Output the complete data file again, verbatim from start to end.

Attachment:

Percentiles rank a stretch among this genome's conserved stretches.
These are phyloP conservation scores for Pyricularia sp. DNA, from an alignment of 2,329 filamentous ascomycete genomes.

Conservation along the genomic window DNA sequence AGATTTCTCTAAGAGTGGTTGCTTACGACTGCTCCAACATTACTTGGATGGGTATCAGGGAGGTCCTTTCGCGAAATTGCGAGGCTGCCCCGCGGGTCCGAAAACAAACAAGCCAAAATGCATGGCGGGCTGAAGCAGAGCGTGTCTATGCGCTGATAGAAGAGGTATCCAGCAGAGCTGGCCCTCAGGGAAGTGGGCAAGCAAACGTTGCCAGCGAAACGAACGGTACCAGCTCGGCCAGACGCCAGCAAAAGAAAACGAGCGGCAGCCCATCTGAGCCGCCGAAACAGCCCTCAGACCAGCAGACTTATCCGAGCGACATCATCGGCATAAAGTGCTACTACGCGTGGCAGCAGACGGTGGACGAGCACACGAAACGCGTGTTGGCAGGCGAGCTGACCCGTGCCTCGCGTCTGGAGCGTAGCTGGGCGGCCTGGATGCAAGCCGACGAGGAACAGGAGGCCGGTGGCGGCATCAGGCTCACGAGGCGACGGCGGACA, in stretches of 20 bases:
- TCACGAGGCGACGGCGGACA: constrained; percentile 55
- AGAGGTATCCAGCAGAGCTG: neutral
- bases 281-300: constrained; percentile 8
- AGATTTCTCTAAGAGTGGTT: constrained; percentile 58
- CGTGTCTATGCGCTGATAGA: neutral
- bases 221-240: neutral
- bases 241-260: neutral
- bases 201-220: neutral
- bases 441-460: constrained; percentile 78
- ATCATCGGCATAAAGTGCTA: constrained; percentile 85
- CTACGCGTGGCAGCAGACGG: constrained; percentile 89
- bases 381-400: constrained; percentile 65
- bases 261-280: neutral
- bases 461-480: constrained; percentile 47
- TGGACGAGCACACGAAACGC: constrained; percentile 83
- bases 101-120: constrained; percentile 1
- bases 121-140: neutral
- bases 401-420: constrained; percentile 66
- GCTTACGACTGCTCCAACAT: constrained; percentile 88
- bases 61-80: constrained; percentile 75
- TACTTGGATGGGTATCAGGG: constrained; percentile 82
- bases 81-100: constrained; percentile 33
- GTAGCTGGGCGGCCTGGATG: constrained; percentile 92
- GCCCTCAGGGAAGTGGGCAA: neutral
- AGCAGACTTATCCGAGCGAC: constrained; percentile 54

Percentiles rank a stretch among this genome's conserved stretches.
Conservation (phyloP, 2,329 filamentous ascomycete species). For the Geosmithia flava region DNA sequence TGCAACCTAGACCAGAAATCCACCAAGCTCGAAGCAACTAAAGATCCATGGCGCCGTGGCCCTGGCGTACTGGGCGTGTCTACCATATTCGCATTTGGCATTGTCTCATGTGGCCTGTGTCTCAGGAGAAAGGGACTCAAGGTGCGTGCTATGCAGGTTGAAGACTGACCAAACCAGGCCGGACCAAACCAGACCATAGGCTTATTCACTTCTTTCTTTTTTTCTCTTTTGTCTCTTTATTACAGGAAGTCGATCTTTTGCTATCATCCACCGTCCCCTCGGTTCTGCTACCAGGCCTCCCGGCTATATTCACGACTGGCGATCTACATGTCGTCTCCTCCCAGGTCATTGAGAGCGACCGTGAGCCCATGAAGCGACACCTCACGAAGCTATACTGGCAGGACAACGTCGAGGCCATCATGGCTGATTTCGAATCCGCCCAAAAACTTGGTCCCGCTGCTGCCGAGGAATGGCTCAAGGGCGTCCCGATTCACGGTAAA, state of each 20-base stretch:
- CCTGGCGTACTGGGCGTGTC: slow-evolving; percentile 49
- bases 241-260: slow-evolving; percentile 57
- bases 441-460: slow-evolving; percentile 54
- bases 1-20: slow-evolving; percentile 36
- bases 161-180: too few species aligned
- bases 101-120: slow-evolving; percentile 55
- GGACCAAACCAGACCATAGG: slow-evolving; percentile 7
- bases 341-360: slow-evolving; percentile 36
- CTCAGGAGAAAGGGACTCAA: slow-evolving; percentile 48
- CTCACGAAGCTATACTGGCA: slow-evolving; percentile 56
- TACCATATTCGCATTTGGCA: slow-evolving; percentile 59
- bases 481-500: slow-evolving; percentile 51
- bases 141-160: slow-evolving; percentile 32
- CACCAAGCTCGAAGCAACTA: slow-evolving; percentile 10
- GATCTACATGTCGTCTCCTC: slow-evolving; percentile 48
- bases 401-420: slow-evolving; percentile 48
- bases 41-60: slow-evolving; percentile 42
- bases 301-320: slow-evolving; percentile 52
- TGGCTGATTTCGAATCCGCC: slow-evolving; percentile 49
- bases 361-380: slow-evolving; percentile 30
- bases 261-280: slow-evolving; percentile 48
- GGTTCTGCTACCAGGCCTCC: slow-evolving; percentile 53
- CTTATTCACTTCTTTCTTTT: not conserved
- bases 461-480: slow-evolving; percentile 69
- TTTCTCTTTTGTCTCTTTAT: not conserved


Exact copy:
Percentiles rank a stretch among this genome's conserved stretches.
These are phyloP conservation scores for Pyricularia sp. DNA, from an alignment of 2,329 filamentous ascomycete genomes.

Conservation along the genomic window DNA sequence AGATTTCTCTAAGAGTGGTTGCTTACGACTGCTCCAACATTACTTGGATGGGTATCAGGGAGGTCCTTTCGCGAAATTGCGAGGCTGCCCCGCGGGTCCGAAAACAAACAAGCCAAAATGCATGGCGGGCTGAAGCAGAGCGTGTCTATGCGCTGATAGAAGAGGTATCCAGCAGAGCTGGCCCTCAGGGAAGTGGGCAAGCAAACGTTGCCAGCGAAACGAACGGTACCAGCTCGGCCAGACGCCAGCAAAAGAAAACGAGCGGCAGCCCATCTGAGCCGCCGAAACAGCCCTCAGACCAGCAGACTTATCCGAGCGACATCATCGGCATAAAGTGCTACTACGCGTGGCAGCAGACGGTGGACGAGCACACGAAACGCGTGTTGGCAGGCGAGCTGACCCGTGCCTCGCGTCTGGAGCGTAGCTGGGCGGCCTGGATGCAAGCCGACGAGGAACAGGAGGCCGGTGGCGGCATCAGGCTCACGAGGCGACGGCGGACA, in stretches of 20 bases:
- TCACGAGGCGACGGCGGACA: constrained; percentile 55
- AGAGGTATCCAGCAGAGCTG: neutral
- bases 281-300: constrained; percentile 8
- AGATTTCTCTAAGAGTGGTT: constrained; percentile 58
- CGTGTCTATGCGCTGATAGA: neutral
- bases 221-240: neutral
- bases 241-260: neutral
- bases 201-220: neutral
- bases 441-460: constrained; percentile 78
- ATCATCGGCATAAAGTGCTA: constrained; percentile 85
- CTACGCGTGGCAGCAGACGG: constrained; percentile 89
- bases 381-400: constrained; percentile 65
- bases 261-280: neutral
- bases 461-480: constrained; percentile 47
- TGGACGAGCACACGAAACGC: constrained; percentile 83
- bases 101-120: constrained; percentile 1
- bases 121-140: neutral
- bases 401-420: constrained; percentile 66
- GCTTACGACTGCTCCAACAT: constrained; percentile 88
- bases 61-80: constrained; percentile 75
- TACTTGGATGGGTATCAGGG: constrained; percentile 82
- bases 81-100: constrained; percentile 33
- GTAGCTGGGCGGCCTGGATG: constrained; percentile 92
- GCCCTCAGGGAAGTGGGCAA: neutral
- AGCAGACTTATCCGAGCGAC: constrained; percentile 54

Percentiles rank a stretch among this genome's conserved stretches.
Conservation (phyloP, 2,329 filamentous ascomycete species). For the Geosmithia flava region DNA sequence TGCAACCTAGACCAGAAATCCACCAAGCTCGAAGCAACTAAAGATCCATGGCGCCGTGGCCCTGGCGTACTGGGCGTGTCTACCATATTCGCATTTGGCATTGTCTCATGTGGCCTGTGTCTCAGGAGAAAGGGACTCAAGGTGCGTGCTATGCAGGTTGAAGACTGACCAAACCAGGCCGGACCAAACCAGACCATAGGCTTATTCACTTCTTTCTTTTTTTCTCTTTTGTCTCTTTATTACAGGAAGTCGATCTTTTGCTATCATCCACCGTCCCCTCGGTTCTGCTACCAGGCCTCCCGGCTATATTCACGACTGGCGATCTACATGTCGTCTCCTCCCAGGTCATTGAGAGCGACCGTGAGCCCATGAAGCGACACCTCACGAAGCTATACTGGCAGGACAACGTCGAGGCCATCATGGCTGATTTCGAATCCGCCCAAAAACTTGGTCCCGCTGCTGCCGAGGAATGGCTCAAGGGCGTCCCGATTCACGGTAAA, state of each 20-base stretch:
- CCTGGCGTACTGGGCGTGTC: slow-evolving; percentile 49
- bases 241-260: slow-evolving; percentile 57
- bases 441-460: slow-evolving; percentile 54
- bases 1-20: slow-evolving; percentile 36
- bases 161-180: too few species aligned
- bases 101-120: slow-evolving; percentile 55
- GGACCAAACCAGACCATAGG: slow-evolving; percentile 7
- bases 341-360: slow-evolving; percentile 36
- CTCAGGAGAAAGGGACTCAA: slow-evolving; percentile 48
- CTCACGAAGCTATACTGGCA: slow-evolving; percentile 56
- TACCATATTCGCATTTGGCA: slow-evolving; percentile 59
- bases 481-500: slow-evolving; percentile 51
- bases 141-160: slow-evolving; percentile 32
- CACCAAGCTCGAAGCAACTA: slow-evolving; percentile 10
- GATCTACATGTCGTCTCCTC: slow-evolving; percentile 48
- bases 401-420: slow-evolving; percentile 48
- bases 41-60: slow-evolving; percentile 42
- bases 301-320: slow-evolving; percentile 52
- TGGCTGATTTCGAATCCGCC: slow-evolving; percentile 49
- bases 361-380: slow-evolving; percentile 30
- bases 261-280: slow-evolving; percentile 48
- GGTTCTGCTACCAGGCCTCC: slow-evolving; percentile 53
- CTTATTCACTTCTTTCTTTT: not conserved
- bases 461-480: slow-evolving; percentile 69
- TTTCTCTTTTGTCTCTTTAT: not conserved